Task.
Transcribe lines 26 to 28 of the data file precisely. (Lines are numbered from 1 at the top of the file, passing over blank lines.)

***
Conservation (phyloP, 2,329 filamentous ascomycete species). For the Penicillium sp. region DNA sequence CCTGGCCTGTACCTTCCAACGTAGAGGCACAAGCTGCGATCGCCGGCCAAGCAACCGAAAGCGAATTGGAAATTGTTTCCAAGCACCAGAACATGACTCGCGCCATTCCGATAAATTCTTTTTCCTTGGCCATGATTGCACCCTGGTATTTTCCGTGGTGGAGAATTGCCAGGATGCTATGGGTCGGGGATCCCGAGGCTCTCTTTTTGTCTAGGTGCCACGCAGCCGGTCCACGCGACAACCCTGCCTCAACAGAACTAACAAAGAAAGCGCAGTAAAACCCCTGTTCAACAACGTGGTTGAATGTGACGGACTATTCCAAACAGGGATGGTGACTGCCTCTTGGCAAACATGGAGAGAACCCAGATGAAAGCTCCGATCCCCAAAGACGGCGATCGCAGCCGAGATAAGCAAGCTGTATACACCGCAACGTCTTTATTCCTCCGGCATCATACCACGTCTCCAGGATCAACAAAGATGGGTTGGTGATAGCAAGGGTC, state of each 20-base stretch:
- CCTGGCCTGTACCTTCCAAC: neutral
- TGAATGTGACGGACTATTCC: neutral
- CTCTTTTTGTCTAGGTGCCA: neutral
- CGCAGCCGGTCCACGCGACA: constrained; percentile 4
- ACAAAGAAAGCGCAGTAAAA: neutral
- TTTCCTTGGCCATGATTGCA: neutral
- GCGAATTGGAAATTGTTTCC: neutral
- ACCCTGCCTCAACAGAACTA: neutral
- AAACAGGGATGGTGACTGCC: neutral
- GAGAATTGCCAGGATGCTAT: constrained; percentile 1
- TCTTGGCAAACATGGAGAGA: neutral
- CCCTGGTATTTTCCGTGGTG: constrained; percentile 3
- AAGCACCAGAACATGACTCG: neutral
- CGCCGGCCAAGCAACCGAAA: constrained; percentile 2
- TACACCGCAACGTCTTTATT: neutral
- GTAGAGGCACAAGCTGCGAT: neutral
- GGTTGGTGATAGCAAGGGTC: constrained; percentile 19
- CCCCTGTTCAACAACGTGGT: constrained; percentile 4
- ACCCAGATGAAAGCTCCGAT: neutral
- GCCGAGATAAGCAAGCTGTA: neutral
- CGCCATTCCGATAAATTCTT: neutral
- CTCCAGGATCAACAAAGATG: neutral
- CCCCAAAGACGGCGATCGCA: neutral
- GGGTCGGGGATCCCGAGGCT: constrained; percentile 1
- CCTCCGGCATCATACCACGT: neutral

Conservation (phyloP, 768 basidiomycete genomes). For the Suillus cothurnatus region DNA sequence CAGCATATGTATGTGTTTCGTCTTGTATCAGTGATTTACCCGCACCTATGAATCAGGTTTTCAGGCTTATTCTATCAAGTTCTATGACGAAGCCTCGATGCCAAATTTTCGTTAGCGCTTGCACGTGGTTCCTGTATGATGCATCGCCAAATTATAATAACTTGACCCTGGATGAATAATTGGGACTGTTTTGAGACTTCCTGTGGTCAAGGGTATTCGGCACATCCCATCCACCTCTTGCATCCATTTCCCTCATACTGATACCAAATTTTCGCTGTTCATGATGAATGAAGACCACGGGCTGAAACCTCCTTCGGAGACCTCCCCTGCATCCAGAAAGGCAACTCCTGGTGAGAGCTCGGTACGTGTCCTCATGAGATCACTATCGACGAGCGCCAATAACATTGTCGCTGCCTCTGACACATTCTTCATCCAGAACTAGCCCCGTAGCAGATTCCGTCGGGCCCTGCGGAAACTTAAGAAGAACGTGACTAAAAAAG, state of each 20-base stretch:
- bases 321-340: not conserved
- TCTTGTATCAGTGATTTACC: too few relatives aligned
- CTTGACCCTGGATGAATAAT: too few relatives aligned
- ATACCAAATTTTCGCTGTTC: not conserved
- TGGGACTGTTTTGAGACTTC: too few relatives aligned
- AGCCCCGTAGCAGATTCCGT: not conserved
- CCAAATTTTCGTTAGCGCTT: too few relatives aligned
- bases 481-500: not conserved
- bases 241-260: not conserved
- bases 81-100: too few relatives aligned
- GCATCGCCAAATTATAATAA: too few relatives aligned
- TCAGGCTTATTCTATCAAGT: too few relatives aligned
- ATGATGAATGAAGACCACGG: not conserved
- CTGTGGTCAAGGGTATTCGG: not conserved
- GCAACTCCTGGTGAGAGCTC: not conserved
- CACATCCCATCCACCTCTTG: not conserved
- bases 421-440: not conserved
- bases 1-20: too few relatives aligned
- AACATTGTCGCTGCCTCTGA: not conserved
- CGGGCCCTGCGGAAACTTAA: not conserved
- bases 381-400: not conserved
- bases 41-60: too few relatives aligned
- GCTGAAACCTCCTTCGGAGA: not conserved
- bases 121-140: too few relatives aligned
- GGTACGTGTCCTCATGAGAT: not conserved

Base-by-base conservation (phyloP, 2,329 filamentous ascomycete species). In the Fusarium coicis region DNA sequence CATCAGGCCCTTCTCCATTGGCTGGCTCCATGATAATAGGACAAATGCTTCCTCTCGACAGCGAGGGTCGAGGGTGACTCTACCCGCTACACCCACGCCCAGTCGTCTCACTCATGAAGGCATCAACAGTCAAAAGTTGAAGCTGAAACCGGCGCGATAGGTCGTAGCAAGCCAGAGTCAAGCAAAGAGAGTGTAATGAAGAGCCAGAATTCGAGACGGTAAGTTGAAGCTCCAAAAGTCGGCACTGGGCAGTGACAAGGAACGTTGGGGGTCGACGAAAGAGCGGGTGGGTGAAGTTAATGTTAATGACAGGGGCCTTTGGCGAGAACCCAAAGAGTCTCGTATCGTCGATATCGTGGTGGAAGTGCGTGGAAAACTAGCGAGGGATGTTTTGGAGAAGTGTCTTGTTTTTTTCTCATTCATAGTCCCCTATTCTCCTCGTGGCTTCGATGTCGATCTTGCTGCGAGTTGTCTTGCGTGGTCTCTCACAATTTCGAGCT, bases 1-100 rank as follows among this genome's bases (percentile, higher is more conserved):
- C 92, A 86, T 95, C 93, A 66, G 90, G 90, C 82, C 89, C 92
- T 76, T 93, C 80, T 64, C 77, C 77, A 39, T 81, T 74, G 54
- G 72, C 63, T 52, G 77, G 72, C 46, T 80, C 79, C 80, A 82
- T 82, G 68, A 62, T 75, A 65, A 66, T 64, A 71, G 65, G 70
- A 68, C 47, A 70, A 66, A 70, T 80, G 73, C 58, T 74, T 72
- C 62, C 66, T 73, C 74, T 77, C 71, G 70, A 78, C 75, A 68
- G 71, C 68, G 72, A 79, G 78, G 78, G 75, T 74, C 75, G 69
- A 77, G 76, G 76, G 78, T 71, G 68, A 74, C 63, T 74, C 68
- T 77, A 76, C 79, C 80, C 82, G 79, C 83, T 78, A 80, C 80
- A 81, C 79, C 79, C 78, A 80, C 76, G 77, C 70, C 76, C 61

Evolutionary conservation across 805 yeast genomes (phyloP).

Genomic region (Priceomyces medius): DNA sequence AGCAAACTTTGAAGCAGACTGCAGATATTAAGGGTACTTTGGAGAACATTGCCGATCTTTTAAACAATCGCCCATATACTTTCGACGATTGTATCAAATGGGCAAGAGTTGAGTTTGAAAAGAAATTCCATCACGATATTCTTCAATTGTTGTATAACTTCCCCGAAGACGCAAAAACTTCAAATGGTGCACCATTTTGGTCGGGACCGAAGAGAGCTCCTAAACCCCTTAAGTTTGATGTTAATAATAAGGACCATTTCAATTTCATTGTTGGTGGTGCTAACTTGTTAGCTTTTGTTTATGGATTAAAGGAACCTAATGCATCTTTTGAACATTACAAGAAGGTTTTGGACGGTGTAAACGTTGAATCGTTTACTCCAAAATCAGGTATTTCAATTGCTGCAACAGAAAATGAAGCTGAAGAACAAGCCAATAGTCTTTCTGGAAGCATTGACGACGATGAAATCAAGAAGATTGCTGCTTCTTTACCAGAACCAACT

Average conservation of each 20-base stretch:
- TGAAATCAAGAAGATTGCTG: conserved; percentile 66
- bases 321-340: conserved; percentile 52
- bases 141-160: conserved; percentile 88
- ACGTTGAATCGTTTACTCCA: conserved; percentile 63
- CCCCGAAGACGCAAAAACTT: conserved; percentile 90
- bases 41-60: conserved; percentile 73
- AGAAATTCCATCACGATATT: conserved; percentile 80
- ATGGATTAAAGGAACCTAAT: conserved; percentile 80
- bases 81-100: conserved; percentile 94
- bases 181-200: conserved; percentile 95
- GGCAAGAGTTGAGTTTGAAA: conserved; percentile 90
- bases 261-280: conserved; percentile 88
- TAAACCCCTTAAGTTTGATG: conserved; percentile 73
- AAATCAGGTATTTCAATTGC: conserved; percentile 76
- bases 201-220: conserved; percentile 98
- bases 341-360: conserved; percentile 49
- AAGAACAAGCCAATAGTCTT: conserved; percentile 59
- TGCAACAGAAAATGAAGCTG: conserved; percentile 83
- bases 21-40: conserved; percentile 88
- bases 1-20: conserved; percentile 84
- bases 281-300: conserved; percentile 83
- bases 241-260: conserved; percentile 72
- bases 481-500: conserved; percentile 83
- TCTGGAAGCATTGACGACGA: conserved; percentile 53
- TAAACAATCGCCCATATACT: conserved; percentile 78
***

- CCTCCGGCATCATACCACGT: neutral

Conservation (phyloP, 768 basidiomycete genomes). For the Suillus cothurnatus region DNA sequence CAGCATATGTATGTGTTTCGTCTTGTATCAGTGATTTACCCGCACCTATGAATCAGGTTTTCAGGCTTATTCTATCAAGTTCTATGACGAAGCCTCGATGCCAAATTTTCGTTAGCGCTTGCACGTGGTTCCTGTATGATGCATCGCCAAATTATAATAACTTGACCCTGGATGAATAATTGGGACTGTTTTGAGACTTCCTGTGGTCAAGGGTATTCGGCACATCCCATCCACCTCTTGCATCCATTTCCCTCATACTGATACCAAATTTTCGCTGTTCATGATGAATGAAGACCACGGGCTGAAACCTCCTTCGGAGACCTCCCCTGCATCCAGAAAGGCAACTCCTGGTGAGAGCTCGGTACGTGTCCTCATGAGATCACTATCGACGAGCGCCAATAACATTGTCGCTGCCTCTGACACATTCTTCATCCAGAACTAGCCCCGTAGCAGATTCCGTCGGGCCCTGCGGAAACTTAAGAAGAACGTGACTAAAAAAG, state of each 20-base stretch:
- bases 321-340: not conserved